Recently, two physicians have published a report of three patients being treated for hematologic malignancies (blood cancers). Two were firefighters cleaning up a road spill of 1,3- D in 1973, the other a pesticide applicator with repeated dermal and inhalation exposure to 1,3-D. Reportedly, his clothes carried such a strong chemical odor that his wife laundered his work clothes separately. All three died of their cancers within 6 years following exposure. Because of the similarities in the disease progressions, the authors suggested that the physician note 1,3-D exposure in a patient's medical history. The health status is being followed for seven firefighters, also in the spill response team. Reportedly, none have shown any signs of cancer. The NTP cancer bioassay did not report any significant occurrence of hematologic malignancies.

The Worker Health and Safety Unit of the California Department of Food and Agriculture conducted three exposure studies (covering from 1979 to 1983) of tractor drivers applying 1,3-D. In the earlier studies, drivers inhalation exposures were monitored with air samples for 2 hours a day; average potential inhalation exposure concentrations were 0.4 ppm. In 1983, exposure concentrations were measured as 8-hour time-weighted- averages (TWA) with portions of the workday not devoted to soil fumigation assumed to be zero exposure. The average TWA exposure concentration was 0.7 ppm, although potential inhalation exposures of nearly 4 ppm were measured. These values do not include potential exposures in equipment yards or from performing bulk transfer operations. The American Conference of Governmental Industrial Hygienists (ACGIH) recommends a Threshold Limit Value (TLV) of 1 ppm for 1,3-D, based on an 8-hour TWA exposure. (TLVs represent air concentrations to which is believed that nearly all workers may be repeatedly exposed day after day without adverse effect). The TLV is based on 9-month inhalation studies in several animal species, in which a no- effect level of 1 ppm was achieved, however, it had been recommended prior to findings of carcinogenicity for 1,3-D.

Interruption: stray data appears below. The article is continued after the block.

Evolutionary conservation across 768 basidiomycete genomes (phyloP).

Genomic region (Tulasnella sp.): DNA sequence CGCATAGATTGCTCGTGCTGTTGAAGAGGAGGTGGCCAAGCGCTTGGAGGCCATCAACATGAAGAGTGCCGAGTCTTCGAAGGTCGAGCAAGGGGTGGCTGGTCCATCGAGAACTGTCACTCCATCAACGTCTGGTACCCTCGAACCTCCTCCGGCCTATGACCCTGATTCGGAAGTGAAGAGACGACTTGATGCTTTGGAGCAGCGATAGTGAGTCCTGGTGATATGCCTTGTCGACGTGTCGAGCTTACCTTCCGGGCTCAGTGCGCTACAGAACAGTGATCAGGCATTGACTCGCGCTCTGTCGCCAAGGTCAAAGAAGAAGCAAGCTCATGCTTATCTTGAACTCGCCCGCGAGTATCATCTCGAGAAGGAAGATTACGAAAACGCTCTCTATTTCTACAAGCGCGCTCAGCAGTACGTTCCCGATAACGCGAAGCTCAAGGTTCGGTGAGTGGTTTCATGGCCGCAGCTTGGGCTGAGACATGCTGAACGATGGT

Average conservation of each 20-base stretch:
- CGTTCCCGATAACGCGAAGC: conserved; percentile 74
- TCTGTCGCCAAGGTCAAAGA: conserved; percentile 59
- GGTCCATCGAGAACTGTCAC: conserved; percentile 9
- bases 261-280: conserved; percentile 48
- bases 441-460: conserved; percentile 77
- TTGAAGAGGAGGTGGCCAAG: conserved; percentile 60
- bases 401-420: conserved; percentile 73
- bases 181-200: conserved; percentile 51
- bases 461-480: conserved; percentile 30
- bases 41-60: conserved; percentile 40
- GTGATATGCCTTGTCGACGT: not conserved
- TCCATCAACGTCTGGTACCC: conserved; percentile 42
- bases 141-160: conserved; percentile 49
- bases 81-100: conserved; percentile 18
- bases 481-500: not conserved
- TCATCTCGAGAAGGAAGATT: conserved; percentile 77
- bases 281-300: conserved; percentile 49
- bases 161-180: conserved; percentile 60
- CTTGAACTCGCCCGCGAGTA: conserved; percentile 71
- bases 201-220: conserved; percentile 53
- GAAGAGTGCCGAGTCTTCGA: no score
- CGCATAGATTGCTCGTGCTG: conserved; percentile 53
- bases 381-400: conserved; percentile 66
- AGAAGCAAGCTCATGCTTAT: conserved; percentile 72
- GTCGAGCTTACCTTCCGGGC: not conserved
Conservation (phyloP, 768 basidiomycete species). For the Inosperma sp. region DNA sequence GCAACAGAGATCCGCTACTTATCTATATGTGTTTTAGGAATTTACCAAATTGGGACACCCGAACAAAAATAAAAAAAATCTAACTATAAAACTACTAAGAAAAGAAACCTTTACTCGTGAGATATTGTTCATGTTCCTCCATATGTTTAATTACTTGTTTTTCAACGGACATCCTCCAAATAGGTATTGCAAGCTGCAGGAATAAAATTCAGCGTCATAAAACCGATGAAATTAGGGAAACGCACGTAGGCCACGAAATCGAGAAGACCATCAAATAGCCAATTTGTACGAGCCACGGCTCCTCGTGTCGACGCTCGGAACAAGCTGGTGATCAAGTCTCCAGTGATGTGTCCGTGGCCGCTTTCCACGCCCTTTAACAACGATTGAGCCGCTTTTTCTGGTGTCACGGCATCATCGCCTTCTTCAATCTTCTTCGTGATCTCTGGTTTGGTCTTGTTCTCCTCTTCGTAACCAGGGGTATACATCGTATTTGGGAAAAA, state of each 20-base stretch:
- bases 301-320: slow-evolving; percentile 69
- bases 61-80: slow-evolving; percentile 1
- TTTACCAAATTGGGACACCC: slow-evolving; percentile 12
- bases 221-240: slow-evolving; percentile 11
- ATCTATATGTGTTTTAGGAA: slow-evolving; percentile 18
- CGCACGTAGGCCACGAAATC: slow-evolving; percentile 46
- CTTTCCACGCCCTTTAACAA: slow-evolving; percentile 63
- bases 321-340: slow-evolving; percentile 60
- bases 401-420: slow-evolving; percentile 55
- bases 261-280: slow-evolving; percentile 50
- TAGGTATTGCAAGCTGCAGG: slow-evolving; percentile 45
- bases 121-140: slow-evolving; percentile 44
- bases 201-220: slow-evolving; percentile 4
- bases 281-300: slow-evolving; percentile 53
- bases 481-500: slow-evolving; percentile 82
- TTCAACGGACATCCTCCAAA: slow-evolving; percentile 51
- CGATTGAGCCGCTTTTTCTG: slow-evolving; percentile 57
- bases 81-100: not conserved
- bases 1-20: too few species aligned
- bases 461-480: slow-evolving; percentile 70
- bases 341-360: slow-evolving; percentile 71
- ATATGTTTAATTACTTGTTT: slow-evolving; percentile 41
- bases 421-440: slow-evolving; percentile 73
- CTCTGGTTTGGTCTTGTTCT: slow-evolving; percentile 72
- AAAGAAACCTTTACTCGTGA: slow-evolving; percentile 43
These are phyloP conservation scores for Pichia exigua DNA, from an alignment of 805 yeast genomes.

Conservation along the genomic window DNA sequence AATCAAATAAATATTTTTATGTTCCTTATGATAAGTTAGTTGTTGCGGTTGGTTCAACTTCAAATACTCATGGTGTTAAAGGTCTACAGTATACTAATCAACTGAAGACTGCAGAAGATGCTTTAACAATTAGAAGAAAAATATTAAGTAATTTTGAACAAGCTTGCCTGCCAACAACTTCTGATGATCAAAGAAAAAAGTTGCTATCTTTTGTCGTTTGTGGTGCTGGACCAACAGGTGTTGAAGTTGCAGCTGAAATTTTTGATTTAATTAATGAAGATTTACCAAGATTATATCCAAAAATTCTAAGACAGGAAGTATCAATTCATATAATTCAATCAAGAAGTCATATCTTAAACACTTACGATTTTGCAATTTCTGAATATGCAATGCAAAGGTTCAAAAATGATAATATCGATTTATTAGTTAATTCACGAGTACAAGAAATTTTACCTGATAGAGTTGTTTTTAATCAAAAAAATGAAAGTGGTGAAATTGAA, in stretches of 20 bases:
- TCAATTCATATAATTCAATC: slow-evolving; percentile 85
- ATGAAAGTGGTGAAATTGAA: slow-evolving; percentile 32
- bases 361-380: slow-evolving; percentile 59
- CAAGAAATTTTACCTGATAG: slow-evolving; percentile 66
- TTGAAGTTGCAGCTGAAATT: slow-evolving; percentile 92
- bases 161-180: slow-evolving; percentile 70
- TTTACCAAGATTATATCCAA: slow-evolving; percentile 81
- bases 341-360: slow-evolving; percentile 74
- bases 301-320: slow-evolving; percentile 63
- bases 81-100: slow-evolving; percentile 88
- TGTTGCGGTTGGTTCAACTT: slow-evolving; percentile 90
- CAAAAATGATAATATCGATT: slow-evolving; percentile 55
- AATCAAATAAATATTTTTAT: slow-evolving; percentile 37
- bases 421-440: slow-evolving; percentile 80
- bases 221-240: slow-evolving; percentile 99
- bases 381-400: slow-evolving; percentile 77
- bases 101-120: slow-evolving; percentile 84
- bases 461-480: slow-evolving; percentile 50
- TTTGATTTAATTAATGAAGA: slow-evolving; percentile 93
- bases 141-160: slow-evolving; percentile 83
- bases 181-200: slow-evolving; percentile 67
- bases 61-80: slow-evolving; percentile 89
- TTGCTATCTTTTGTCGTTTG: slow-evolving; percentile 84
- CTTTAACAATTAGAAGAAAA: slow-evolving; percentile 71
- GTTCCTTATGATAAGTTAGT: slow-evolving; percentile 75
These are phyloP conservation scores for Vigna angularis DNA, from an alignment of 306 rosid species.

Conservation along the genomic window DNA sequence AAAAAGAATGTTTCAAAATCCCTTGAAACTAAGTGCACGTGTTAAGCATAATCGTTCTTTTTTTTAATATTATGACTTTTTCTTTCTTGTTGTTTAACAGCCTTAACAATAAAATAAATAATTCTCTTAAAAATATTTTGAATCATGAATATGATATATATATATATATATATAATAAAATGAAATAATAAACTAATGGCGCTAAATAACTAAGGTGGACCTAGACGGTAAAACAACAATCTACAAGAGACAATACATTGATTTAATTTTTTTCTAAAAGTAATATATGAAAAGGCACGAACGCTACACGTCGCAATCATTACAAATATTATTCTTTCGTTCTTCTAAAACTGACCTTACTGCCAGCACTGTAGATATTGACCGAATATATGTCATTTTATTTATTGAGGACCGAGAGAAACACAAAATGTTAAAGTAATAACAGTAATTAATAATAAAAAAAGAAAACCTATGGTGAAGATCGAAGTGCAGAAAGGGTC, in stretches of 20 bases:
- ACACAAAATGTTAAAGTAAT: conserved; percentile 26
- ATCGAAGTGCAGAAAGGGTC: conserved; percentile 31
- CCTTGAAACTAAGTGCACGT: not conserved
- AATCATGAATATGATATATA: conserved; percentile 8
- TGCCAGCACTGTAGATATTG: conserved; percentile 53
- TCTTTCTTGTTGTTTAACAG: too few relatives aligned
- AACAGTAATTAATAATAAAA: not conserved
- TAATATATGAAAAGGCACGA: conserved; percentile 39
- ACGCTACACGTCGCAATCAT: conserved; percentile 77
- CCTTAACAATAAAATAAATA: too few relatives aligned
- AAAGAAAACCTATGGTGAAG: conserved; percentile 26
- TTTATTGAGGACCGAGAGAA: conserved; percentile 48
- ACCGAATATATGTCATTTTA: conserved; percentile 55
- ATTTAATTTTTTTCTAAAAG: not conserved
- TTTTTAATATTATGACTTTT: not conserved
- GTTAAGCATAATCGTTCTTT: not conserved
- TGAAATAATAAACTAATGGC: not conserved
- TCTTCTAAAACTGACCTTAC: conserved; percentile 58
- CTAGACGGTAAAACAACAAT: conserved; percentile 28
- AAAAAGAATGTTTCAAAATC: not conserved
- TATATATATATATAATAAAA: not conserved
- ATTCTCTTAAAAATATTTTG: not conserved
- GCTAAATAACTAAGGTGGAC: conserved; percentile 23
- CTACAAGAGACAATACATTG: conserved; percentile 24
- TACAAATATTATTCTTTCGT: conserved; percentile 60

The transferral of fumigant from a supply tank to the tractor in the field was considered as a source of peak exposure concentrations. These concentrations were monitored with short- duration air samples. Most samples contained from 1 to 5 ppm, though 42 ppm was detected during a closed-system accident releasing approximately 2 liters of liquid fumigant. Small traces of 1,3-D (less than 20 micrograms) were detected on the hands of drivers, however the methods of measuring skin exposure may underestimate exposure from this route. Appropriate methods for measuring skin exposure to volatile fumigants await further development. In two cases of twenty fumigant applications monitored in 1983, hand exposures to the point of liquid runoff were observed to occur. One was a fieldman calibrating an application rig, while the other was a driver cleaning a filter in a delivery line. Coincidentally, gloves were not worn in either case.